The Father of AOP
Gregor Kiczales, a force in the creation of aspect-oriented programming, spoke with eWEEK Senior Editor Darryl K. Taft about the history and future of AOP.
Where did aspect-oriented programming come from? What is it?
If you look at the evolution from machine code to procedures like Algol and Pascal, to objects [object-oriented languages] like Smalltalk and Java, those are evolutions about helping architects and programmers structure complicated systems.
At the end of the day the systems are too big to think about them at the micro level. And aspect [AOP] is really just a next step in structuring mechanisms. Now you know objects didnt replace procedures; they just kind of gave a higher level structuring mechanism. And aspects dont replace objects; they just gave another kind of structuring.
And if you listen to what people say theyre doing with aspects, thats really what its all about. For example, when people say, “I can ship my system with six different logging policies,” what theyre saying is, “I was able to structure my system so that logging is a separate aspect of its behavior. And in fact I have six of them.”
So if you want to think about it in terms of structure or you want to think about it in terms of modularity, those are two ways of saying the same thing. And its really about saying, “Is my big, huge, vast system one big knot that I cant take apart and that I can only think about as one big knot? Or is my big, huge, complicated system a collection of subparts—some big subparts that have smaller subparts? And can I think about my system as saying, well, you know I can take this part out and put a new part in, and my system behaves a little bit differently but in a way I understand.”
So whats an aspect?
An aspect is a particular kind of part that has this notion of cross-cutting behavior. And the way to think about cross-cutting is it means that it affects lots of the systems activities. So if you have some enterprise Web application and you add a new field to the account record, then you know what thats going to do. Thats going to add a new field to each account. Thats a fairly localized effect. But if you say, “I want to wrap some security around access to all parts of all account records,” thats a cross-cutting effect in that it touches a bunch of things in a uniform way.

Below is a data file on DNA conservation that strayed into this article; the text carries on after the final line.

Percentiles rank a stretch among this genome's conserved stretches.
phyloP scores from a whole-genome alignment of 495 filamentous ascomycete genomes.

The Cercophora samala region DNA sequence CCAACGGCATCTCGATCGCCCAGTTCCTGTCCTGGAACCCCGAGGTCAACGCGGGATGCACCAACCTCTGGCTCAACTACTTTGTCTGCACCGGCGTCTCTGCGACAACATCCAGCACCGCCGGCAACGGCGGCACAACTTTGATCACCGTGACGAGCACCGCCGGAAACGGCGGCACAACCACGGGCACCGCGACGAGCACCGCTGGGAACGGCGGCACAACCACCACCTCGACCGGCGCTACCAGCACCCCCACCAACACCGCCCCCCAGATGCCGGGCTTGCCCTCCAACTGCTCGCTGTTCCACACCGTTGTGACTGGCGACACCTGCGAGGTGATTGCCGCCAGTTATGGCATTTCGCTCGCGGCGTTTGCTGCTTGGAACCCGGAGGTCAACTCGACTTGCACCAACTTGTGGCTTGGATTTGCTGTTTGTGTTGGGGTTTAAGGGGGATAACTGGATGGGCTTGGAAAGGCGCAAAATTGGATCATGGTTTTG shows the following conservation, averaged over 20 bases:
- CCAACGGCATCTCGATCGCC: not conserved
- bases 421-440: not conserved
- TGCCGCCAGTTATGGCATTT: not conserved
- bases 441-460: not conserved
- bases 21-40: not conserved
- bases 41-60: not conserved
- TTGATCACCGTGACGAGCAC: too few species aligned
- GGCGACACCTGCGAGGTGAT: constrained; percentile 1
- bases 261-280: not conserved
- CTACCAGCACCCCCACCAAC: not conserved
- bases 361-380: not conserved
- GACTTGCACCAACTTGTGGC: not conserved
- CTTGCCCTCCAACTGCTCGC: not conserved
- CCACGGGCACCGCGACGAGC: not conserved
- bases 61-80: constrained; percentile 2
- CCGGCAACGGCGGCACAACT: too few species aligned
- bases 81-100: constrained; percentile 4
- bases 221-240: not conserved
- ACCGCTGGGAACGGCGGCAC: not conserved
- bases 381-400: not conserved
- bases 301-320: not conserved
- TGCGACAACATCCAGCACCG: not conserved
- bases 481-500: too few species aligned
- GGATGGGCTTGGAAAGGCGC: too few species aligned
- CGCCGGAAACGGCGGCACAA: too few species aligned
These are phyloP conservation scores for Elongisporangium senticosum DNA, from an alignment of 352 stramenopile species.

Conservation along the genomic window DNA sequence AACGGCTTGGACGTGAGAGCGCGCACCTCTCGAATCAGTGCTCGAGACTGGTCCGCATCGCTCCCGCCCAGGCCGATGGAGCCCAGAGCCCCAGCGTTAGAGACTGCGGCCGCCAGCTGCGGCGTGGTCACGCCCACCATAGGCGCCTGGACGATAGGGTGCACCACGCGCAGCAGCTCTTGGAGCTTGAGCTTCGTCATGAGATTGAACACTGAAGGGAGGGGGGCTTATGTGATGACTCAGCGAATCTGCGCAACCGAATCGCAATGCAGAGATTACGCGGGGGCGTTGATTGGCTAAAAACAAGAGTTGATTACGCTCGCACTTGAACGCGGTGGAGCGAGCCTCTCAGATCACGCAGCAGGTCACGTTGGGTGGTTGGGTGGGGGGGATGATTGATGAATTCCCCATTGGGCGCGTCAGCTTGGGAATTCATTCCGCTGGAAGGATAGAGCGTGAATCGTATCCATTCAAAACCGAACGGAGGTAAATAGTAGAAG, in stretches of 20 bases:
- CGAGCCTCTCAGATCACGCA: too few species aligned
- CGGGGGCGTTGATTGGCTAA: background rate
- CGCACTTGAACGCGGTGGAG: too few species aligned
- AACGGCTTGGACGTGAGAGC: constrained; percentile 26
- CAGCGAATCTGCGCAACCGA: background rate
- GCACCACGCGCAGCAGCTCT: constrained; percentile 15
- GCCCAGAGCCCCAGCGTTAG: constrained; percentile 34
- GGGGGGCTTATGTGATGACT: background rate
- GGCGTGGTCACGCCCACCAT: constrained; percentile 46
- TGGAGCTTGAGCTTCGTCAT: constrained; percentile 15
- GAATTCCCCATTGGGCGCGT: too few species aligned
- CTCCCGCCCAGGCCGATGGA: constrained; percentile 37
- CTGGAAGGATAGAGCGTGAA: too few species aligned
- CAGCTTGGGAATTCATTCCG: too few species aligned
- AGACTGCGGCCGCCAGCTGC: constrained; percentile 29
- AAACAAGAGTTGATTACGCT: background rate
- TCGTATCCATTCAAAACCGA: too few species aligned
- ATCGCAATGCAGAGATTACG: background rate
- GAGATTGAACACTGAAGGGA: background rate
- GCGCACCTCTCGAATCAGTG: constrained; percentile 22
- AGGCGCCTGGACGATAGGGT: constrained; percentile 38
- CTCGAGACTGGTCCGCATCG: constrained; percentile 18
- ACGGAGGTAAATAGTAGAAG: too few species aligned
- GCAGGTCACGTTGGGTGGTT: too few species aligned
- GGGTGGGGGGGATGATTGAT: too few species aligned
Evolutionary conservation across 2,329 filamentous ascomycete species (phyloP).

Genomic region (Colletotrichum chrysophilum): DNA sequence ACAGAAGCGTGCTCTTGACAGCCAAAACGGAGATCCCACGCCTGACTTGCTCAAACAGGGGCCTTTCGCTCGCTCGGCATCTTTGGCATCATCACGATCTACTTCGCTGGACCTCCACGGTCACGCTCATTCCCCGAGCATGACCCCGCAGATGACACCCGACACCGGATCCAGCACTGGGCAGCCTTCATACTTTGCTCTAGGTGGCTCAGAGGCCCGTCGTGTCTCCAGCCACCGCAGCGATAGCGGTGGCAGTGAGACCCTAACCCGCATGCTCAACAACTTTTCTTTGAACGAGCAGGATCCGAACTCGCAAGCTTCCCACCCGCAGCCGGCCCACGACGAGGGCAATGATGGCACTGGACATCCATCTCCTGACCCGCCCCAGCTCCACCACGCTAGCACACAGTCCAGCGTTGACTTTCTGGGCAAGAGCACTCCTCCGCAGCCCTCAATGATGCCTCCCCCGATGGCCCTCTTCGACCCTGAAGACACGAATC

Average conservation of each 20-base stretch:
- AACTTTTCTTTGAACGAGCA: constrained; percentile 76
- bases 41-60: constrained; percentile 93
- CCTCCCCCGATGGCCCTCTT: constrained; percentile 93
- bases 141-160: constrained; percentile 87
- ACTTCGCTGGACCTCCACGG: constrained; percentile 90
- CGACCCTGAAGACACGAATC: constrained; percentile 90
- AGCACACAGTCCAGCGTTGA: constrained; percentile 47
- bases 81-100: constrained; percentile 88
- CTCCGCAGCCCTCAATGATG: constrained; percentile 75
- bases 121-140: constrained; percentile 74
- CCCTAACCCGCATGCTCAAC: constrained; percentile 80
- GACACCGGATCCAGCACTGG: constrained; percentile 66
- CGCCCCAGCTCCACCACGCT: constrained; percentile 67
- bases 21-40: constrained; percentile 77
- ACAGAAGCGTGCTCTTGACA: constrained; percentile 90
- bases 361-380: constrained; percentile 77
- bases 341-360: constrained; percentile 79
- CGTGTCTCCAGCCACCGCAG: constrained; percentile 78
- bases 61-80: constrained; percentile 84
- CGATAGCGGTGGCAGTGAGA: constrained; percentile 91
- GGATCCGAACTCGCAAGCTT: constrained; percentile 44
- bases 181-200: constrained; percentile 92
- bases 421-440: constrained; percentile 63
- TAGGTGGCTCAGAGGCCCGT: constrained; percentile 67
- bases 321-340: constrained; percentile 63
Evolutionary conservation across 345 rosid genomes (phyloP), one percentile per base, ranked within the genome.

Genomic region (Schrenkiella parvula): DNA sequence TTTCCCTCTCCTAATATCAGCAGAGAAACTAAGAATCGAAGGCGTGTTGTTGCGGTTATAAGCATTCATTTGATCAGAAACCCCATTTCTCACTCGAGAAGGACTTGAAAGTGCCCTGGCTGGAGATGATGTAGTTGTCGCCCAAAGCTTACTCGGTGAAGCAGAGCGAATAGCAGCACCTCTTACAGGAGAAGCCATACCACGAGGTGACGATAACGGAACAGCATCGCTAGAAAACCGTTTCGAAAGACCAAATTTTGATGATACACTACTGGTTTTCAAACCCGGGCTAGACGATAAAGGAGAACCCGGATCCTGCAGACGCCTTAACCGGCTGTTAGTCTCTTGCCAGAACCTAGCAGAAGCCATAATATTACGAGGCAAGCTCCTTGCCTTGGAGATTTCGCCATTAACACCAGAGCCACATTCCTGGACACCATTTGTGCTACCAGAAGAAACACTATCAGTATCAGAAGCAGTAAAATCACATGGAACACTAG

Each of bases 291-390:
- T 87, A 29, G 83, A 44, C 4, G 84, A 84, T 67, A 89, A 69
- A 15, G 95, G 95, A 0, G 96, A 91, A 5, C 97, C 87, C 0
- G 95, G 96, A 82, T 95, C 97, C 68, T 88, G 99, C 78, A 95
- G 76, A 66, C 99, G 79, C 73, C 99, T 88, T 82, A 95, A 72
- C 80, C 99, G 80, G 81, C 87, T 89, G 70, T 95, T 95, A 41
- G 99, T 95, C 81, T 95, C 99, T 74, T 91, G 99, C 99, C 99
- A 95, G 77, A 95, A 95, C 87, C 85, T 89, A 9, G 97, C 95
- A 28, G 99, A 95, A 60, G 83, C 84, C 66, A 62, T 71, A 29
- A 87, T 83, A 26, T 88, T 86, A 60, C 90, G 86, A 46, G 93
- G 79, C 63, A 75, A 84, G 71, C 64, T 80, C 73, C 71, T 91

And thats what its all about. Its that systems have reached a level of complexity where we want to pull out those aspects.
If you look at enterprise Java, where its the first place that aspects are getting a lot of application, its exactly because the people making those kinds of systems are aiming to make various things pluggable. Like they want to make security pluggable. And by pluggable, I mean you want to be able to swap different ones in and out. They want to make persistence pluggable, they want to make logging pluggable. … And those are just classic aspects.
AOP brings power and simplicity to complex systems. Click here to read more.
Lets go back to the beginning. You were part of a team that created AOP?
Like all ideas of this kind, different groups in different places were kind of working in this space.
My group at PARC [the Xerox Palo Alto Research Center] is generally credited with having crystallized the simplest version of it, but there were other people who were right in the same space. There was a group at IBM—Harold Osshers group, for example.
But we had a group at PARC—myself and John Lamping were the principals—and we were trying to figure out expressivity. We wanted to write programs that were simple and clean, and what we had noticed was when you had these cross-cutting concerns, your programs werent simple and clean because you tended to have some code and then the same thing would appear in 22 different places. And every time the same thing appears in 22 different places, thats just a disaster waiting to happen. Because you might forget the 23rd, or somebody might decide to change something and only fix 21 of them.
And we kind of zeroed in on this notion that theres this cross-cutting structure, and we made this language that got a handle on it.
So, did you have a particular platform or environment in mind? Were you targeting Java?
We actually started prior to Java. And then we got ourselves to a place where we thought we understood what we wanted to do well enough that it was time to do a real version of it. And just at that moment in time Java was coming along, and we decided that Java was the place to do it. Because, since there was no legacy Java code, we felt people would be open to new ideas.
So we started AspectJ with Java in mind, and then AspectJ was kind of a restart of the whole AOP project for Java. But we already knew that the idea of AOP wasnt particular to Java.
What time frame was this?
When we started AspectJ, it was about 1998.
And when you started the AOP project in general?
It depends on how you count, but I think the first time we used the words “aspect-oriented” was 1995-1996. But wed been working in this space since about 1986 because we were doing reflection, but we decided that was probably too powerful for anybody to use, and certainly too complicated for a wide swath of people to use. It was because you could do this with reflection that we realized you could do it. And then the challenge was to then make it comprehensible.
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So can you explain reflection?
You dont want to hear about that. [laughter]
Reflection is basically the idea that you have a system thats running and its allowed to go “meta” and start looking at the actual program. And once its looking at the actual program, it can change the actual program to do different things. Its an incredibly powerful idea. You can use it to do almost anything.
AOP is much, much less powerful than that. For one thing, you cant actually look at the program youre running. All you can do is say, When these cross-cutting things happen, do this. So its a much weaker version of the idea. But because its in some sense theoretically weaker, its practically much more powerful, because the theoretically more powerful idea is so powerful that nobody can use it because its so easy to shoot yourself in the foot. So that means that you would never let anybody but the absolutely most sophisticated programmers use it.